A troubled Tucson park will get $3 million makeover
TUCSON, Ariz. (KOLD News 13) -A survey of residents who live within a mile of Santa Rita Park at 22nd Street and Fourth Avenue shows many families don’t use the park because they don’t feel safe.
“The public told us the loved this park but it hasn’t been improved in a long time,” said Sierra Boyer, an administrator for the Parks and Recreation Department. “They don’t feel there’s enough for families to do.”
She added, “They don’t feel safe going to the park.”
And that’s because for years police have responded to the park for shootings, knife fights, assaults and domestic violence, many in broad daylight.
When the city forced the homeless out of downtown in 2017, many of them ended up at Santa Rita Park where they’ve taken up residence and often create problems.
Families have said they’ve been accosted at the park, been panhandled and verbally abused.
Things have gotten so bad, the city turned off the water to the entire park and closed the restrooms.
“You don’t turn your parks into a wasteland to try to drive homeless people away,” said Steve Kozachik, Ward 6 City Council member. “That’s not a solution to the community and it’s not a solution to homelessness.”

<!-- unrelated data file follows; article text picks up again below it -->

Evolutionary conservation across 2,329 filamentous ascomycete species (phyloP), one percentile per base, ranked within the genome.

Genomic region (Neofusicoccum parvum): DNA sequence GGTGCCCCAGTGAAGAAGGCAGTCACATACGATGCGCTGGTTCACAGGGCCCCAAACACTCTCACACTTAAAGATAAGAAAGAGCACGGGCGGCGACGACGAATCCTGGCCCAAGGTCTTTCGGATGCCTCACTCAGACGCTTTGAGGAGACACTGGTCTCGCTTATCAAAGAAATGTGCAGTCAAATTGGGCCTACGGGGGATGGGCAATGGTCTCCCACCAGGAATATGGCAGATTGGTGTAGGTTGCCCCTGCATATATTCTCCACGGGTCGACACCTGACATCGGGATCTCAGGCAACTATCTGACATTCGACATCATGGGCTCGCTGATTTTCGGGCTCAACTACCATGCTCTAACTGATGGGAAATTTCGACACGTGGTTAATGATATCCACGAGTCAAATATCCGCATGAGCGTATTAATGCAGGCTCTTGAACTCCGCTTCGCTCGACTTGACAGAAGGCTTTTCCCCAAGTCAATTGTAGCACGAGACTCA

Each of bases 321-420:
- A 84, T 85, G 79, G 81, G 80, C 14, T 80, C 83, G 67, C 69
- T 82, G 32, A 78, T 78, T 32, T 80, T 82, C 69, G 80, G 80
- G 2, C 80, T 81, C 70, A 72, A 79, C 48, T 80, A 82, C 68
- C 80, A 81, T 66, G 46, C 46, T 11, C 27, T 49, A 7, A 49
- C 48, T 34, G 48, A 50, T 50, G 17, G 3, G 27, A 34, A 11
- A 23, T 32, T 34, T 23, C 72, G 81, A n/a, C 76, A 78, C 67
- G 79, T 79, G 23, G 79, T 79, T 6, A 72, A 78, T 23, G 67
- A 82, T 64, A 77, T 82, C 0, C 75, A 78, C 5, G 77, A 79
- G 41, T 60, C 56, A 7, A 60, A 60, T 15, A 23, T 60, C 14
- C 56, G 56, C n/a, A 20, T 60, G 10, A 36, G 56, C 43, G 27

But the city is looking at a solution which may bring families back and could end the homeless problem there.
The Mayor and Council will pass the Santa Rita Masterplan to improve the park next week.
An artists rendering can be seen here.
It will add a soccer field, most softball fields, a splash pad, skate park, children’s playground and a dog park and other amenities at a cost of more than $3 million.
The money will come from a $225 million bond package approved by the voters in 2018 for parks.
Those amenities will provide more space for family friendly activities and reduce the space for the homeless to encamp making it safer.
“What I mean by safer is we’re adding security lighting and improving the flow of the park,” Boyer said. “So it will be more friendly to families who want to come out and enjoy this space.”
An admirable goal according to Kozachik but one fraught with problems.
“I think it’s great that we’re upgrading the park and the voters absolutely support that, that’s a wonderful idea,” he said. “But if we are simply, if we’re upgrading our parks as a strategy to addressing homelessness, that’s a fools errand, that’s a losers game.”
Kozachik would like to see areas set aside for homeless communities where they can sleep outside if they want but have all the amenities they need to exist, like toilets, running water and a roof over their heads, such as a tent.
Just moving them from place to place doesn’t solve the problem.
“We’re simply moving people from one park to another, from one ally to another, from one wash to another,” He said. “It’s a waste of time, money, resources and it’s dehumanizing.”
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